The Roman Catholic Church in South Africa urged the government Tuesday to suspend its nuclear power procurement plans until a referendum on the issue is held. The Justice and Peace Commission for the Southern African Catholic Bishops’ Conference said in a statement the risks of adding nuclear energy to the national grid outweigh any economic benefits, according to South Africa’s Fin24.

"Although the probability of a nuclear accident is relatively low, the consequences of such an accident cause health hazards for thousands of people and render hundreds of kilometers of land uninhabitable and unsuitable for any use for decades,” said Bishop Abel Gabuza, chairperson of the commission. “The commission has therefore appealed to the government to urgently call for a nuclear referendum.” 

Gabuza said the South African government, which is struggling with power shortages and an economic crisis, has yet to show evidence that nuclear procurement is affordable to the country and consumers. The Christian-majority nation should instead focus its efforts and financial resources on renewable energy, he added.

“Given the enormity of the risks that the South African government is asking its citizens to bear through the nuclear option, including the enormous safety risks and economic risks, it is only fair that the government directly consults its people on the matter,” Gabuza said in the statement Tuesday. “A referendum is the best instrument for realizing the common good on this important matter.”

South Africa coal Women from the Masakhane settlement fill their wheel barrows for a load of free coal provided by a nearby mine in eMalahleni, South Africa, on Feb. 5, 2015. Africa’s most industrialized economy is looking to reduce its reliance on coal-fired power. Photo: Marco Longari/AFP/Getty Images

The call to halt South Africa’s plans to boost nuclear power comes two days after the Department of Energy announced it had started the process. The department said Sunday it had given the green light to issue a request for proposals from the nuclear industry, which would go to the presidential cabinet for approval, according to South Africa’s Eyewitness News.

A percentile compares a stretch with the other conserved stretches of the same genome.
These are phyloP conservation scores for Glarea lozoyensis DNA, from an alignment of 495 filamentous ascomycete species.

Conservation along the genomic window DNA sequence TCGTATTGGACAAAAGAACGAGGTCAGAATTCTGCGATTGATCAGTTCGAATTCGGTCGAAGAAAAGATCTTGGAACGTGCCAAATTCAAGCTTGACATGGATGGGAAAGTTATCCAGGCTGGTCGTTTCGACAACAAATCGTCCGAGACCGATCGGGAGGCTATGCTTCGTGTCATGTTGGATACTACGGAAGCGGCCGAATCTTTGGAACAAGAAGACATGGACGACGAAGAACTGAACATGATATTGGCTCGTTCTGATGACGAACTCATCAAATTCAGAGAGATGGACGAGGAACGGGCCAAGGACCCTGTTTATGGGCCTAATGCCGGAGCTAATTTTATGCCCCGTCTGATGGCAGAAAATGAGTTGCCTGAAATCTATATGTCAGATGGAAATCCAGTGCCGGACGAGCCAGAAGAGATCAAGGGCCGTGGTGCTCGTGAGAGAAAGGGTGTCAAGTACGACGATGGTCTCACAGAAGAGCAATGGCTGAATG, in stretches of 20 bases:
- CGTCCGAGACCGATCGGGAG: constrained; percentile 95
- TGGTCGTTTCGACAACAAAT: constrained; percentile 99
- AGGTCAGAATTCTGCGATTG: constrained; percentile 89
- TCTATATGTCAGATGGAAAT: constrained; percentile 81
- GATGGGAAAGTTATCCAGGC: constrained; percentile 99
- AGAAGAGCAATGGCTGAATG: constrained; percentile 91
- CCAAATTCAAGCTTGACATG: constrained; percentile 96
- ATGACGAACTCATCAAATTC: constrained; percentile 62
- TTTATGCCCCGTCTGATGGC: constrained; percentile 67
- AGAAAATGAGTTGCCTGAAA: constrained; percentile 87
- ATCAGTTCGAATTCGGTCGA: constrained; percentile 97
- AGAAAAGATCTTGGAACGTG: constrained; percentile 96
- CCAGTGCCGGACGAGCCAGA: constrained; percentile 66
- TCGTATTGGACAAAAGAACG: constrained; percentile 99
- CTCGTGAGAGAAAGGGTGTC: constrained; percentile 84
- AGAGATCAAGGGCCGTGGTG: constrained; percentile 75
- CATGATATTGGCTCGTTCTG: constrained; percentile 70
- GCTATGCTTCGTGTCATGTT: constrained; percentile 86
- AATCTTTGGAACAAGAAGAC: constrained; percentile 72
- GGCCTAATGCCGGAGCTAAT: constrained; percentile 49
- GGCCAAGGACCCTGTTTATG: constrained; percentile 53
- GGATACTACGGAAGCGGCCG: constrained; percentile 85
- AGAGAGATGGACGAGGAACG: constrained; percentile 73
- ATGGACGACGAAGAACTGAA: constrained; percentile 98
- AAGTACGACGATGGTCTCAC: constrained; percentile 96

Africa’s most industrialized economy narrowly avoided a recession in the third quarter this year, posting 0.7 percent annualized growth compared to the previous quarter, when it shrank 1.3 percent. Gross domestic product is expected to expand 1.4 percent this year, according to the central bank, which would be the slowest pace since the 2009 recession. Meanwhile, credit rating agency Fitch downgraded South Africa to one notch above “junk” status earlier this month. 

A major power deficit in South Africa is hampering economic growth. The state-owned power utility Eskom is struggling to stem energy shortages, which is costing private enterprises billions each month in lost production, revenue and waste. President Jacob Zuma’s administration plans to add 9,600 megawatts of nuclear energy to the strained national grid by 2030 to reduce its reliance on coal-fired power. But the price tag for the controversial build of the new plants is up to a whopping $100 billion, according to Bloomberg, which makes nuclear power a controversial option.

The Justice and Peace Commission for the Southern African Catholic Bishops’ Conference said the government should look to Italy as a leading example. In June 2011, the Italian government held a similar referendum to poll its citizens on its plans to generate 25 percent of the country’s electricity from nuclear power by 2030. Well over 90 percent of voters rejected the plans for a return to nuclear power generation, the Guardian reported at the time.

“If our government truly believes that its nuclear decision is serving the best interests of the majority of South Africans, it should not be afraid to emulate the Italian example and open up the matter to a national referendum before the formal bidding process commences,” Gabuza said in the commission’s statement Tuesday, according to Fin24.